This video from YouTube demonstrates removing battery corrosion with baking soda:
Your Battery Is Losing Its Charge
To determine if your battery is no longer capable of holding a charge, follow these steps:
- Charge your battery for a couple of hours until it is fully charged.
- Disconnect your battery from the RV to isolate the battery’s electrical system.
- Allow your battery to rest for an hour, and then use a multimeter or a voltmeter to check that the battery still maintains its full charge reading.
If you find that your battery voltage numbers have declined, then the problem is with the battery itself. You will either have to replace the batteries with a new one or find a battery specialist who may recondition your battery. If your battery is not losing power, then you will need to troubleshoot further.
Your Converter’s Cooling Fan Has Failed
Another common reason why your battery won’t charge is a fault in your converters cooling fan or thermal sensor. The converter fan is essential in keeping the internal components cool, and if the fan fails, the converter may overheat and lead to shorts in your battery system.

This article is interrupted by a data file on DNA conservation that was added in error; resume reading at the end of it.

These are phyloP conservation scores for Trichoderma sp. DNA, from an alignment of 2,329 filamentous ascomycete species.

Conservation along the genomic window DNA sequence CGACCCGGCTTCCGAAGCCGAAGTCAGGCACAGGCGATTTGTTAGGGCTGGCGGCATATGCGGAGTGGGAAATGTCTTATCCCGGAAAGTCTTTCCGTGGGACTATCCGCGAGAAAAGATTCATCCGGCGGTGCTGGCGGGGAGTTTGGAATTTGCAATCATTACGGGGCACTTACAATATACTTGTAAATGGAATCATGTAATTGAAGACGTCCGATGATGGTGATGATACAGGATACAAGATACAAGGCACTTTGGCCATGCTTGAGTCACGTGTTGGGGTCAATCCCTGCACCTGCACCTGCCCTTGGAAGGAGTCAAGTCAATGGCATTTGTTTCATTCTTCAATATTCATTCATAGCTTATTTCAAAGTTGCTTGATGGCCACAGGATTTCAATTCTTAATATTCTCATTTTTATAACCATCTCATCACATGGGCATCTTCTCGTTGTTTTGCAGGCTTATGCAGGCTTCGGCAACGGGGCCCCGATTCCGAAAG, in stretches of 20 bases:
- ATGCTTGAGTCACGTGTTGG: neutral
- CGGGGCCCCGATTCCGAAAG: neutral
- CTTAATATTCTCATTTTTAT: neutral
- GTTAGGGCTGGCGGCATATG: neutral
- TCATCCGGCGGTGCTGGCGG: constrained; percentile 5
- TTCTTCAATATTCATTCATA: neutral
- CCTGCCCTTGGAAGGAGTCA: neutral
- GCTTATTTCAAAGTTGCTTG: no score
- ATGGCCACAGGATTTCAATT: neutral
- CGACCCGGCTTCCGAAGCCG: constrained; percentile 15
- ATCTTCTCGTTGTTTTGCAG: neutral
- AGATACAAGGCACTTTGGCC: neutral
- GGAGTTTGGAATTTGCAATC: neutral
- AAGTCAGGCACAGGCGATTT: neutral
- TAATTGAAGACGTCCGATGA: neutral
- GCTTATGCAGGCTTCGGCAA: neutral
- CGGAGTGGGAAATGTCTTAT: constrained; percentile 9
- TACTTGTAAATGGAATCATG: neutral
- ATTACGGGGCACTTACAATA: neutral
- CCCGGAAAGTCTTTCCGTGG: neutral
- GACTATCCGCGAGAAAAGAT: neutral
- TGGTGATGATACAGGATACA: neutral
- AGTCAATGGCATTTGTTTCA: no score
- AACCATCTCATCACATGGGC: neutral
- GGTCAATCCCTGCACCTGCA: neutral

- Inspect your converter carefully for signs of burned wires or smells of burning, or any other visual clues.
- Connect your multimeter to the fan’s power source and ensure that the fan is receiving power.
- If there is insufficient power to your fan, it is clear that you will need to replace the converter fan.
If your fan is still receiving power, but there is still excess heat or a burning smell, your fault may lie in the converter’s thermal sensor. You would need to check the temperature sensor with a multimeter and replace the part from the manufacturer. We recommended that you seek a professional for thermal sensor replacement as the process can be quite tricky.
Your Circuit Board Is Faulty
Power surges from a shore power source may often cause a breaker or fuse to trip. You should investigate each one to ensure that they are operational and replace them if they are faulty. If there is not an obvious fault in the circuit:
- Remove each fuse or switch off each circuit breaker.
- Turn on the appliance listed for each circuit and switch the breaker on or reinstall the fuse.